ALTo's Guide to Gigging
Like so many things in life, becoming the rock star you know you are does not come without hard work. You may have the talent and the drive but if nobody hears it, what’s the point? Banking on becoming the next viral sensation via the internet is a bit of a lost cause.
With fleeting attention spans and the instability of social media applications (R.I.P Vine), it is best to invest in yourself now and use your e orts wisely. Now here comes the fun part: booking your first gig! OK, “fun” may be a tad bit of an overstatement, but Rome wasn’t built in a day and neither was anyone’s career. The idea of booking a gig can be daunting, but fear not — here is your step-by-step guide to get you from singing in the shower to rocking the main stage.
Build the bill:
Don’t be the only band on the bill. Find other bands or solo artists to join you for the gig so that you can attract a bigger crowd, divide event costs and build your network. In this industry, networking is key. It’s about who you know and what reputation you have. Find musicians who have a similar style and will appeal to your audience. Mixing genres can be a fun experiment, but they should still make sense together (Motley Crue wouldn’t team up with Britney Spears).
Build the band:
If you’re a solo artist, it may be a good idea to build up a band of your own, especially if you’re a vocalist. Playing with recorded accompaniment is never a good idea (this isn’t karaoke), so and a friend who can play guitar or piano.
ALTo tip: Use sites like DownToJam to link up with musicians. The site allows users to and musicians in their area by genre or instrument.
Budget and Funding:
Establish how much money you have and what you’re willing to invest in the event. Consider the costs of merchandise, travel, promotion, venue, and insurance. Research funding options available and apply to as many as possible. You can never over- apply.
ALTo tip: FACTOR (Foundation Assisting Canadian Talent on Recordings) supplies funds to Canadian musicians to help them record and promote their music, while the Ontario Arts Council o ers a number of grant opportunities for individual artists and bands.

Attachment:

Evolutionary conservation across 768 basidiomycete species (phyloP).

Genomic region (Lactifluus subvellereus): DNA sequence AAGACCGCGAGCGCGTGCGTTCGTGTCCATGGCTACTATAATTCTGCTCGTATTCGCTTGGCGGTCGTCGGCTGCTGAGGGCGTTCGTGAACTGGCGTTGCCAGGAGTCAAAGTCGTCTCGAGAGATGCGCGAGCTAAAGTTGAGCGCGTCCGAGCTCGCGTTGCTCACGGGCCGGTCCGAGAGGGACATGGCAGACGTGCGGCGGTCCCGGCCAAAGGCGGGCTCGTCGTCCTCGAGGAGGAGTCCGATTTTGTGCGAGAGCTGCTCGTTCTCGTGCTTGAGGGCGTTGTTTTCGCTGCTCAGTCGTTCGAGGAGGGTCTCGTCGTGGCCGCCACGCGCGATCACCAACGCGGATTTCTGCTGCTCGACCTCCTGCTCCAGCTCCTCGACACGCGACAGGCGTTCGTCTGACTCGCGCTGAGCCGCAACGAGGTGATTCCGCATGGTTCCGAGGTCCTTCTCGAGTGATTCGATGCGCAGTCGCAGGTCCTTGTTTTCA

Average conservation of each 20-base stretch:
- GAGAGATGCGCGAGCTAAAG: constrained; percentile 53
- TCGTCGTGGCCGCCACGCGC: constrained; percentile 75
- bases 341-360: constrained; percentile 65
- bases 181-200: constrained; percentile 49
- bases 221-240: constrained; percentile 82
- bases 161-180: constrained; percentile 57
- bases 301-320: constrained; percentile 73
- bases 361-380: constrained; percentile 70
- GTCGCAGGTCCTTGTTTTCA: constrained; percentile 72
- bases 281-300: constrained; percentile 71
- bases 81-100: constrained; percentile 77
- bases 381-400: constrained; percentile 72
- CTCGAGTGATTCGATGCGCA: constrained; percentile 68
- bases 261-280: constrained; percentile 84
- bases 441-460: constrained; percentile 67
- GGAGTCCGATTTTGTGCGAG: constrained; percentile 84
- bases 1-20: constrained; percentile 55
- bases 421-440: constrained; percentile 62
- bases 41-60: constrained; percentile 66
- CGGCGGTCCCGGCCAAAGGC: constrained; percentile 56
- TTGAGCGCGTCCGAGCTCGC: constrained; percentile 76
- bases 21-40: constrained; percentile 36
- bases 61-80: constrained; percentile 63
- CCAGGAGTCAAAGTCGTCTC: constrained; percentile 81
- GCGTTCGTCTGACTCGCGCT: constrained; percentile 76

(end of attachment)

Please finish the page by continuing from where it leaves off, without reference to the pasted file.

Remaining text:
Find the venue:
Research your local music scene and find a venue that fits your audience and budget. Remember that the cheapest venue isn’t always the best choice.
“Usually if a band has never played there and it’s like a new indie band they can email the booker and he would give them a slot on a Monday or Tuesday night. From their either myself or one of the bookers from the venue would watch them and if they do well then we give them a bigger night. Then you just kind of snowball from there,” says Tanya Tonon, booker at The Horseshoe Tavern.
Look online for performance listings and community events. Play shows as often as possible to build up your fan base. No event is too small. You never know if that one show will be the show to help you break into your market. Find the right show for you but don’t be too picky.
ALTo tip: Ask yourself these questions when looking for a venue: Does the venue supply lighting? What does it cost to play there? Do they help promote the show? Do they supply security? Is the venue insured in case of an emergency? Is it the right size (too big/small)? Does the venue have age restrictions? Is it accessible?
Book the date:
Once you’ve found the venue, research what else will be happening in the city on the day you want to book. Is there another concert on the same day? Is it by a popular artist of the same genre?
“Advanced ticket sales can give you an idea of who will show up on the day of the show, which is nice on the road to know people will show up,” says former booking agent and Exclaim! writer Connor Atkinson. “But I have seen a show that sold only ve advanced tickets and wound up with over 100 people, so it’s not a concrete measurement.”
ALTo tip: Think of your audience. If the only open slot is after 11 p.m., will your audience be willing to stay out that late? Will transportation still be available?
Promote the show:
Get the word out there -- any way possible. Tweet about the show and include a link to the ticket purchasing page. Instagram a poster of the event and share the event on Facebook and have friends and family share it as well. Hang up posters in local hot spots. Get creative with it. Have a Tinder? Invite all your matches and see what happens.
“We do show listings in NOW magazine and Facebook events,” says Tonon. At venues like The Horseshoe Tavern, they list the bands outside on posters and a marquee. It’s beneficial for both the band and the venue to bring in large crowds, so work together to make it happen.
ALTo tip: “Hire a promoter to get your name out there,” says concert promoter Melissa Bray. Another method is to speak with people waiting outside in the queue for another concert. Personal interactions with fans can develop a loyal fan base. (This is a trick I learned from my fangirl days).
OK, now here comes the actual fun part. Go forth and rock on.